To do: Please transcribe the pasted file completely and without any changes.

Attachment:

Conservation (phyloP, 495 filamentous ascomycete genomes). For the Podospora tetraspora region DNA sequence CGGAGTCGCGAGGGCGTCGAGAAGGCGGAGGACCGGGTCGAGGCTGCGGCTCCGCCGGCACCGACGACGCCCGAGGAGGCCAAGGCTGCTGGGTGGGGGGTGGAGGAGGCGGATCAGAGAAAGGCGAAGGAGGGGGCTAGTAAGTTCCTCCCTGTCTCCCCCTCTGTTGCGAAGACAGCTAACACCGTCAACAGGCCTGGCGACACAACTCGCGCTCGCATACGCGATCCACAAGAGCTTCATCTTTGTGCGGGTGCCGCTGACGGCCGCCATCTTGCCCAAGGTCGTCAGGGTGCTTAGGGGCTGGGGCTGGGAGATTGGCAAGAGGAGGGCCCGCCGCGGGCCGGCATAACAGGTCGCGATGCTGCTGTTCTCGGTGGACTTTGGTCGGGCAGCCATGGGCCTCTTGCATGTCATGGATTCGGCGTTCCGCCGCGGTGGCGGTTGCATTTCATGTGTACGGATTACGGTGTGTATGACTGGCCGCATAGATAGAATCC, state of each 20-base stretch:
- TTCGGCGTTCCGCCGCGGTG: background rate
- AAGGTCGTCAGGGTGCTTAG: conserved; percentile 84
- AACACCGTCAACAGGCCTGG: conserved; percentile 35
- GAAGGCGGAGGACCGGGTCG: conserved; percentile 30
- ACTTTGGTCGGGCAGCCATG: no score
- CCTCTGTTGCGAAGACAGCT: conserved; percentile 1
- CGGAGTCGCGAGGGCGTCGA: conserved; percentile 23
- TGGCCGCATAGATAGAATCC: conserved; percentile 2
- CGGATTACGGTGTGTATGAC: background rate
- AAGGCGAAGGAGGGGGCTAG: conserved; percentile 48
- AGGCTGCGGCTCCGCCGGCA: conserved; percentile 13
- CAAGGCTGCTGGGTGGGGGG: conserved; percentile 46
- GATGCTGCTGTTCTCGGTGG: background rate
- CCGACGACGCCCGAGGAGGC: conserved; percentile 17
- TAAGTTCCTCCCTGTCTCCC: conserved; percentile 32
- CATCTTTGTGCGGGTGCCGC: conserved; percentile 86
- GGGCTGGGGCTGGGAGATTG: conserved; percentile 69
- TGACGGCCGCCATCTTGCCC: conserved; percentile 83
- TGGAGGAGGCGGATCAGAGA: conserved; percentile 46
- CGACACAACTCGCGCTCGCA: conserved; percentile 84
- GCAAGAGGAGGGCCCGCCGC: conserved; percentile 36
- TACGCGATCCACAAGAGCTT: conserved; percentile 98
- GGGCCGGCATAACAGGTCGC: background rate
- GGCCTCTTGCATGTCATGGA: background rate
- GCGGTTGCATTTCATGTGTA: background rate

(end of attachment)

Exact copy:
Conservation (phyloP, 495 filamentous ascomycete genomes). For the Podospora tetraspora region DNA sequence CGGAGTCGCGAGGGCGTCGAGAAGGCGGAGGACCGGGTCGAGGCTGCGGCTCCGCCGGCACCGACGACGCCCGAGGAGGCCAAGGCTGCTGGGTGGGGGGTGGAGGAGGCGGATCAGAGAAAGGCGAAGGAGGGGGCTAGTAAGTTCCTCCCTGTCTCCCCCTCTGTTGCGAAGACAGCTAACACCGTCAACAGGCCTGGCGACACAACTCGCGCTCGCATACGCGATCCACAAGAGCTTCATCTTTGTGCGGGTGCCGCTGACGGCCGCCATCTTGCCCAAGGTCGTCAGGGTGCTTAGGGGCTGGGGCTGGGAGATTGGCAAGAGGAGGGCCCGCCGCGGGCCGGCATAACAGGTCGCGATGCTGCTGTTCTCGGTGGACTTTGGTCGGGCAGCCATGGGCCTCTTGCATGTCATGGATTCGGCGTTCCGCCGCGGTGGCGGTTGCATTTCATGTGTACGGATTACGGTGTGTATGACTGGCCGCATAGATAGAATCC, state of each 20-base stretch:
- TTCGGCGTTCCGCCGCGGTG: background rate
- AAGGTCGTCAGGGTGCTTAG: conserved; percentile 84
- AACACCGTCAACAGGCCTGG: conserved; percentile 35
- GAAGGCGGAGGACCGGGTCG: conserved; percentile 30
- ACTTTGGTCGGGCAGCCATG: no score
- CCTCTGTTGCGAAGACAGCT: conserved; percentile 1
- CGGAGTCGCGAGGGCGTCGA: conserved; percentile 23
- TGGCCGCATAGATAGAATCC: conserved; percentile 2
- CGGATTACGGTGTGTATGAC: background rate
- AAGGCGAAGGAGGGGGCTAG: conserved; percentile 48
- AGGCTGCGGCTCCGCCGGCA: conserved; percentile 13
- CAAGGCTGCTGGGTGGGGGG: conserved; percentile 46
- GATGCTGCTGTTCTCGGTGG: background rate
- CCGACGACGCCCGAGGAGGC: conserved; percentile 17
- TAAGTTCCTCCCTGTCTCCC: conserved; percentile 32
- CATCTTTGTGCGGGTGCCGC: conserved; percentile 86
- GGGCTGGGGCTGGGAGATTG: conserved; percentile 69
- TGACGGCCGCCATCTTGCCC: conserved; percentile 83
- TGGAGGAGGCGGATCAGAGA: conserved; percentile 46
- CGACACAACTCGCGCTCGCA: conserved; percentile 84
- GCAAGAGGAGGGCCCGCCGC: conserved; percentile 36
- TACGCGATCCACAAGAGCTT: conserved; percentile 98
- GGGCCGGCATAACAGGTCGC: background rate
- GGCCTCTTGCATGTCATGGA: background rate
- GCGGTTGCATTTCATGTGTA: background rate